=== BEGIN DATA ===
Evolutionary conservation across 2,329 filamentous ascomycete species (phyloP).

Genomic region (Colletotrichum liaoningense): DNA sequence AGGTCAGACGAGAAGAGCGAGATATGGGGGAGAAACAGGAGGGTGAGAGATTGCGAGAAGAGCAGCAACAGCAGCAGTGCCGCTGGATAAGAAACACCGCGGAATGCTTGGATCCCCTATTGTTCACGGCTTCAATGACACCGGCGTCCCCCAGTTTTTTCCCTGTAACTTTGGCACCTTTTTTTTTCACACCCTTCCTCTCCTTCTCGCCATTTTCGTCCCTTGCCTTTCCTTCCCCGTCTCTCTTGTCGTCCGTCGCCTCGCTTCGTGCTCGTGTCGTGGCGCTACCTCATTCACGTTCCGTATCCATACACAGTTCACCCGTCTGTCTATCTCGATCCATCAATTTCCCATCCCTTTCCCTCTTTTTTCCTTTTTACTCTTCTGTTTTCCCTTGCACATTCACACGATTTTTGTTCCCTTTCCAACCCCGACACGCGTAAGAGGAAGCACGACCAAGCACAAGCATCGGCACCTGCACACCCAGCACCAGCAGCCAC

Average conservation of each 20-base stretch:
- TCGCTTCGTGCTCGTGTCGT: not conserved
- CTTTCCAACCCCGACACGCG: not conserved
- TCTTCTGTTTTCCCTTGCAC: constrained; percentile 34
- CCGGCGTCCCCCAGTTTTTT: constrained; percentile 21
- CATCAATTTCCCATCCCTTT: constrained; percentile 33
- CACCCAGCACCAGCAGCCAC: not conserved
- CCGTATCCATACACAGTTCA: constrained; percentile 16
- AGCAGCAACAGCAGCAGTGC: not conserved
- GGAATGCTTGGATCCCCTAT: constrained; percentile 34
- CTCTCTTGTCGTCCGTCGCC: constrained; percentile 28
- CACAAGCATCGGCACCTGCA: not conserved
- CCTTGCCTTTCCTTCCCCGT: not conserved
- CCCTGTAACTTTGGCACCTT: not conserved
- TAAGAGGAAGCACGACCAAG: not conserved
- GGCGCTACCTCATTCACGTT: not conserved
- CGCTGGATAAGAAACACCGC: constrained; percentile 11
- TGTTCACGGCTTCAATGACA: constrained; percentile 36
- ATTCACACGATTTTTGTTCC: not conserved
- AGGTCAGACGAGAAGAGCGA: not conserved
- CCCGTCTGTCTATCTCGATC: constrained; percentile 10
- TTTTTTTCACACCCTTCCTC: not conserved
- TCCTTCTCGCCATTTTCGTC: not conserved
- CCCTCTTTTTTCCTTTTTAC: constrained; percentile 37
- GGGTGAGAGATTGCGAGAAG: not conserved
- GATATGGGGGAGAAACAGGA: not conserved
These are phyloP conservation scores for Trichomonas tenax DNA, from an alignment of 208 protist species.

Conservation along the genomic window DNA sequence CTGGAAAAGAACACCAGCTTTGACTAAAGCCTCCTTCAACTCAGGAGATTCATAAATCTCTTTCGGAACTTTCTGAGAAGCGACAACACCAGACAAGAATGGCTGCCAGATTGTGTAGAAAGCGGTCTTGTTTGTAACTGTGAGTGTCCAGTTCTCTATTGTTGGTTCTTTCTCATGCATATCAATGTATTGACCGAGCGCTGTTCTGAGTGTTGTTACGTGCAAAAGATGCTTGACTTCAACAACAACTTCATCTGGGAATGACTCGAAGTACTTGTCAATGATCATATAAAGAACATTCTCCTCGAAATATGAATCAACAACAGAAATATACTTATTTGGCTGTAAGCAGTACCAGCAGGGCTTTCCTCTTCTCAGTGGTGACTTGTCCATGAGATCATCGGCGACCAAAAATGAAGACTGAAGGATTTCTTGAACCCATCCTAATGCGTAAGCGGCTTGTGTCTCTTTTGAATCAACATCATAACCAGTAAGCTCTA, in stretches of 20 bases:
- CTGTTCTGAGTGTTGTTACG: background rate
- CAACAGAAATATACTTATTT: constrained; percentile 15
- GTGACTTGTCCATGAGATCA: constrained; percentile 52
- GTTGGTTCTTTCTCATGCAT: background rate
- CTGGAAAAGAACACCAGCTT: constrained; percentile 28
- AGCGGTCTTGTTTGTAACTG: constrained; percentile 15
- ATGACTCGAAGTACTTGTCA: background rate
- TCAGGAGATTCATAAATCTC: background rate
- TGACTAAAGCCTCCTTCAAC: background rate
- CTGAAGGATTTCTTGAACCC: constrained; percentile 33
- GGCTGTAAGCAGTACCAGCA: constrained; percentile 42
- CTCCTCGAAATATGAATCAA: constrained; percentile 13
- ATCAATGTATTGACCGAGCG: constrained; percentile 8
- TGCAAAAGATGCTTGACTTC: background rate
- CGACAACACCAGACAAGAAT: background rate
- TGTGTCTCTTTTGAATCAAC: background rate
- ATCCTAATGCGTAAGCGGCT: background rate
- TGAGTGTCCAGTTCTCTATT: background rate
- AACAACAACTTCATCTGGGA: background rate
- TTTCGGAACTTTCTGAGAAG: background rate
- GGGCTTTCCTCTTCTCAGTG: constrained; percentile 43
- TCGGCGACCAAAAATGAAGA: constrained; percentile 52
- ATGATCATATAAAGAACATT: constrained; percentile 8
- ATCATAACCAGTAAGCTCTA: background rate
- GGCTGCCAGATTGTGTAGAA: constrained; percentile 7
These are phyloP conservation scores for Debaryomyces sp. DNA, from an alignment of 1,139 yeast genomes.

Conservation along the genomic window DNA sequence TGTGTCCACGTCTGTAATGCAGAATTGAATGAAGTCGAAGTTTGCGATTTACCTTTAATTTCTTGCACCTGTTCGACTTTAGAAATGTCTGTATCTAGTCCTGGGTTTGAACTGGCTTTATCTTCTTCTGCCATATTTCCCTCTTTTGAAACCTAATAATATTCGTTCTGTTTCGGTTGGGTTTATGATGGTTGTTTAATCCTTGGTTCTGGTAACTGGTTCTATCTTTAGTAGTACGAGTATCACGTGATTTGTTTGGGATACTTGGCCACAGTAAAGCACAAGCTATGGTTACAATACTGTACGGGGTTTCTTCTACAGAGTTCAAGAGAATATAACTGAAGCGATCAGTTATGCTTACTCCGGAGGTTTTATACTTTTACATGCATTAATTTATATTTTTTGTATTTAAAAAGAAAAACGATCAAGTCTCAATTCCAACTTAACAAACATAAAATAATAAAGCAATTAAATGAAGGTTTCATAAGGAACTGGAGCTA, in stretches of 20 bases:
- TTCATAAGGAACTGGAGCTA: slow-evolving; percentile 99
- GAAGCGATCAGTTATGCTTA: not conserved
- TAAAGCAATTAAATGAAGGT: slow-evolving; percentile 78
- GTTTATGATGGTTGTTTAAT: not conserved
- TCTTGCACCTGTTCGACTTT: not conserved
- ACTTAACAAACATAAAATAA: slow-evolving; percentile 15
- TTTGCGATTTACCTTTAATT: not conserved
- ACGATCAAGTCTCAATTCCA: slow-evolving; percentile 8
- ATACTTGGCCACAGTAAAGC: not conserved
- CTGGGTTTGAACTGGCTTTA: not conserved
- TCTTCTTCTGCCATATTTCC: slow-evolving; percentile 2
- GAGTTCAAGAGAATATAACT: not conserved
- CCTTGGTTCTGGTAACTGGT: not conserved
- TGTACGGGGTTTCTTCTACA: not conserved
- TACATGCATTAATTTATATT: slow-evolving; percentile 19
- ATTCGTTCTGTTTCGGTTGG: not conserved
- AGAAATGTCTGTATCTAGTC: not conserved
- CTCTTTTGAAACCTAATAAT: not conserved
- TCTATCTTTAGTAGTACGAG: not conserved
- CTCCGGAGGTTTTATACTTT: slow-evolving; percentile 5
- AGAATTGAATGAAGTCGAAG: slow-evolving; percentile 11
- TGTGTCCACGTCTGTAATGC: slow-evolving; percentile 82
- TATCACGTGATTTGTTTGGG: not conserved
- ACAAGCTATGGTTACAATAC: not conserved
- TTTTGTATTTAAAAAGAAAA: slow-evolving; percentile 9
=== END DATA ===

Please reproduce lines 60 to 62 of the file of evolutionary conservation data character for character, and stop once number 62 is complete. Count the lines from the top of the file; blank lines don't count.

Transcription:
- TAAAGCAATTAAATGAAGGT: slow-evolving; percentile 78
- GTTTATGATGGTTGTTTAAT: not conserved
- TCTTGCACCTGTTCGACTTT: not conserved